Both are types of propaganda. Do you think they're effective?





Watch out for bias, prejudice and propaganda!

The War of Independence
BBC History: The Anglo-Irish War
The BBC have a feature on the War of Independence (also known as the Anglo-Irish War).

The War of Independence and Partition
This is an overview of the war and its aftermath.

Wikipedia: Timeline of the War of Independence
This is a detailed timeline of the events of the entire War of Independence. Read A Note on Wikipedia. 
 
Cork City Council: The Burning of Cork
Patrick Street in Cork was destroyed by the Black and Tans. Read about it here.

Cork City Council: The Death of Terence McSwiney
Terence McSwiney was the Lord Mayor of Cork in 1920. He was imprisoned and went on hunger strike. He died on 25 October 1920.

An Phoblacht: Soloheadbeg
Aengus Ó Snodaigh TD wrote an article about Soloheadbeg in 'An Phoblacht' (the Sinn Féin newsletter) on the 80th anniversary of the ambush in 1999. This is an article, so remember to read it like a historian would.

New York Times article on the War of Independence
The War of Independence made headlines all over the world. Read about the burning of the Custom House in Dublin here. (opens as a PDF)

The Independent (UK): The Black and Tans
There was a controversy in 2006 when Ben and Jerry's named one of their ice-creams "Black and Tan". Here is an article talking about the Black and Tans in response to that controversy. This is an article, so remember to read it like a historian would.

Cork's War of Independence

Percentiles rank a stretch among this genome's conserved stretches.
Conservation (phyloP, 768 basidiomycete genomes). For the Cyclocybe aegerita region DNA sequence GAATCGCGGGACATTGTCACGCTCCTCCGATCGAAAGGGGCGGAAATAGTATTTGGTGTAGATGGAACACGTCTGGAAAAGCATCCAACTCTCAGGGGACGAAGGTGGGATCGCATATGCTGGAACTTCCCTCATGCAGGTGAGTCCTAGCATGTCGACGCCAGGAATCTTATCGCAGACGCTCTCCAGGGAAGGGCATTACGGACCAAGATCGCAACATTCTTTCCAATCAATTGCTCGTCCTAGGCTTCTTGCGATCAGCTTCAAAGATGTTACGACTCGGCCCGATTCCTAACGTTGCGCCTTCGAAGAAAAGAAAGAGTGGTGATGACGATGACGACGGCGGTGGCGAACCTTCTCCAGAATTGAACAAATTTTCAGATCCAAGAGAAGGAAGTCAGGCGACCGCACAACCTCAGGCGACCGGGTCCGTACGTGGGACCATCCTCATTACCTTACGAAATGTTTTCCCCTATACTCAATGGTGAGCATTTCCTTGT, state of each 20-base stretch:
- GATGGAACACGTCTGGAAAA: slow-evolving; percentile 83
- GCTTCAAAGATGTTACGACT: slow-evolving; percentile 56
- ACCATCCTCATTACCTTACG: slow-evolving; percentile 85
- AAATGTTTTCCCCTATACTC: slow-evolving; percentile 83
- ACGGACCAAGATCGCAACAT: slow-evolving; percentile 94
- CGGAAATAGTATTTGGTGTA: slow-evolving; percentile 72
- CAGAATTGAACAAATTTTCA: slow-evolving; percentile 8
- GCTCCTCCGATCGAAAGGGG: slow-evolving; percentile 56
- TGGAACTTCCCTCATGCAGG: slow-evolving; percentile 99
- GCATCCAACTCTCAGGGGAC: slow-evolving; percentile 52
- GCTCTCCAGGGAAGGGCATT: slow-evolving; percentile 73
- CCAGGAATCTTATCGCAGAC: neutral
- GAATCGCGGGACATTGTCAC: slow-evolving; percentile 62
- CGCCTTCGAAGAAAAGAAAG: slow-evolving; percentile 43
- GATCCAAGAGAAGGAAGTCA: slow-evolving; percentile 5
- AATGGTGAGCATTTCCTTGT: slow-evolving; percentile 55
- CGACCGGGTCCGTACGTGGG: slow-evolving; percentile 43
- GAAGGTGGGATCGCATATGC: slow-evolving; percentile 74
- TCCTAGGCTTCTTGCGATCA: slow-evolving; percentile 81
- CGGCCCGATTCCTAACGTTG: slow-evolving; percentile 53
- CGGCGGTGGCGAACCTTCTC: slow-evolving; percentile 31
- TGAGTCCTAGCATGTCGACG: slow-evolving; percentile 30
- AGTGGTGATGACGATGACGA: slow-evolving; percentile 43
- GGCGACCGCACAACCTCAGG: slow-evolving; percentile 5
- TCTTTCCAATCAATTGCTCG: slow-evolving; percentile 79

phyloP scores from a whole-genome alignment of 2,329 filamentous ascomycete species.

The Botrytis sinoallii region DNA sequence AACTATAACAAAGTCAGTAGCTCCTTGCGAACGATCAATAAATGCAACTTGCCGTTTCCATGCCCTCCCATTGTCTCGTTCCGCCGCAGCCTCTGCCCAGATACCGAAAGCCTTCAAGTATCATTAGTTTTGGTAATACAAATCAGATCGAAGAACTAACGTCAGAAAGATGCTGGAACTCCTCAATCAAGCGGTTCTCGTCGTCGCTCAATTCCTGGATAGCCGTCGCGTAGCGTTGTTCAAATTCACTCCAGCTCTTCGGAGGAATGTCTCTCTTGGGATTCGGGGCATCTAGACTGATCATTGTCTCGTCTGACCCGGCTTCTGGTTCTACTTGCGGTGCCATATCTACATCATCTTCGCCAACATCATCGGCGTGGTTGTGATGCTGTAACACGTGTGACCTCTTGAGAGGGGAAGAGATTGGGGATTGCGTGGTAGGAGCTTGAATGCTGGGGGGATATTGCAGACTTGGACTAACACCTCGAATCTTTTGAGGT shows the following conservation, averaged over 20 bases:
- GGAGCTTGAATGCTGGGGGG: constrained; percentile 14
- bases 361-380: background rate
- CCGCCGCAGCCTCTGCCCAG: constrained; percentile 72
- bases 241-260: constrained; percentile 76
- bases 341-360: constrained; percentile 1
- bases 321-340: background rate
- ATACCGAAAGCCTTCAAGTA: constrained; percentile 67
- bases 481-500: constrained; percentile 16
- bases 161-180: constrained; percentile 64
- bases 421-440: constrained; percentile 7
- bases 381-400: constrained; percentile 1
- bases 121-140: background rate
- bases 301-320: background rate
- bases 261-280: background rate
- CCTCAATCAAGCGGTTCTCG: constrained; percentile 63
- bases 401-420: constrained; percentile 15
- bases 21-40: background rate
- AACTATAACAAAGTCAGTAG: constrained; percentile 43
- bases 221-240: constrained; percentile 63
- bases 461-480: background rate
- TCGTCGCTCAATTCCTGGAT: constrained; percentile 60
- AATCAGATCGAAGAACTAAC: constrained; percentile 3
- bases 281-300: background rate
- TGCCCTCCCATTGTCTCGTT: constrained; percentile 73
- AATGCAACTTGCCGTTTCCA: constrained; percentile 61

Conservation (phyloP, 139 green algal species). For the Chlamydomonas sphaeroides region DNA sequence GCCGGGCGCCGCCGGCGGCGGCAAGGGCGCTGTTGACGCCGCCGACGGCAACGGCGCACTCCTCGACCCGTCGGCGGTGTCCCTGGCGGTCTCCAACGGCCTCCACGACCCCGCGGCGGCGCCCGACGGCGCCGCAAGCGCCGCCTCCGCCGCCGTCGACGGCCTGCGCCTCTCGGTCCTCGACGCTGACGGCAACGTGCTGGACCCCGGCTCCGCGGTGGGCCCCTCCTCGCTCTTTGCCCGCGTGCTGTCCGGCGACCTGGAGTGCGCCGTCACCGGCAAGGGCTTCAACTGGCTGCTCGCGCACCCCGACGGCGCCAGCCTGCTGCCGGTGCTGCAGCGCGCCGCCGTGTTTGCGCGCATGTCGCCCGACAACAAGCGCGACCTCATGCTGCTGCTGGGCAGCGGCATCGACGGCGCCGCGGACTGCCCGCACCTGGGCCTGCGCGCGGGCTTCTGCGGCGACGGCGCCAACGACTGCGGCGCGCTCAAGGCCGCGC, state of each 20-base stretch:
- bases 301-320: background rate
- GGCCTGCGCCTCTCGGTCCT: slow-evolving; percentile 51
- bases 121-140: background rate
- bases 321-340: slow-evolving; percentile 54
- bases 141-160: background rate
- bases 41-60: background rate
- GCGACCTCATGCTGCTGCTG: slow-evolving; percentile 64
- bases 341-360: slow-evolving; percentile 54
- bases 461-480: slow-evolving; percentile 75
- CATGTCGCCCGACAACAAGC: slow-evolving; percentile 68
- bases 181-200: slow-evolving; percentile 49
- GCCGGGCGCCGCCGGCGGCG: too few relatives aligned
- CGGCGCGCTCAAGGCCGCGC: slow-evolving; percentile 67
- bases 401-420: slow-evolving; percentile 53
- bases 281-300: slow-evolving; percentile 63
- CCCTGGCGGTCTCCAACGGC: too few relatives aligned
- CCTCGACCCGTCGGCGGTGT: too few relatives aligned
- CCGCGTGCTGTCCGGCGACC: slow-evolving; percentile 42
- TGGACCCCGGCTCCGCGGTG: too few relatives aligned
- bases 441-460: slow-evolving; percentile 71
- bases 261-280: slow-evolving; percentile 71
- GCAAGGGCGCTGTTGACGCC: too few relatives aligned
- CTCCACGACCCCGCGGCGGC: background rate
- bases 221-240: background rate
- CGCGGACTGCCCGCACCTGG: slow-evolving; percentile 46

This site has detailed information about the War of Independence as it was fought in Cork. Ambushes could happen in any town in any part of the country. I learned from this site that the IRA ambushed and killed RIC soldiers in my home town of Glanmire. 


The Anglo-Irish Treaty
National Archives: The Treaty Exhibition
The National Archives (based in Dublin) have a site dedicated to the Anglo-Irish Treaty (which had actually sat in a box, unopened for decades, at the Department of An Taoiseach until 2002). View the photo gallery, look at the timeline, and read the reflections and overviews of what happened.

The Treaty Debates
The full transcripts of the First Dáil's debates on the Treaty are available here. They're quite a long read, but you might be interested to have a look.

Re-enactment of a Michael Collins speech in the Treaty Debates (video)
UCC held a re-enactment of the Treaty Debates. Here, a UCC student re-enacts a speech given by Collins justifying the Treaty. 

Irish Political Maps: The Anglo-Irish Treaty
On this site, which is also mine, you can view maps of how the TDs of the First Dáil voted on the Treaty.


The Civil War
Wikipedia: Timeline of the Civil War
Again, Wikipedia have a detailed timeline. Read A Note on Wikipedia.

The Civil War: A Tipperary Connection
This site gives a brief overview of the Civil War, as well as the events which took place in Tipperary. 

Memorabilia from the Civil War
This site has a lot of pictures of primary source material from the Civil War, from the constitution of the new Free State to newspapers.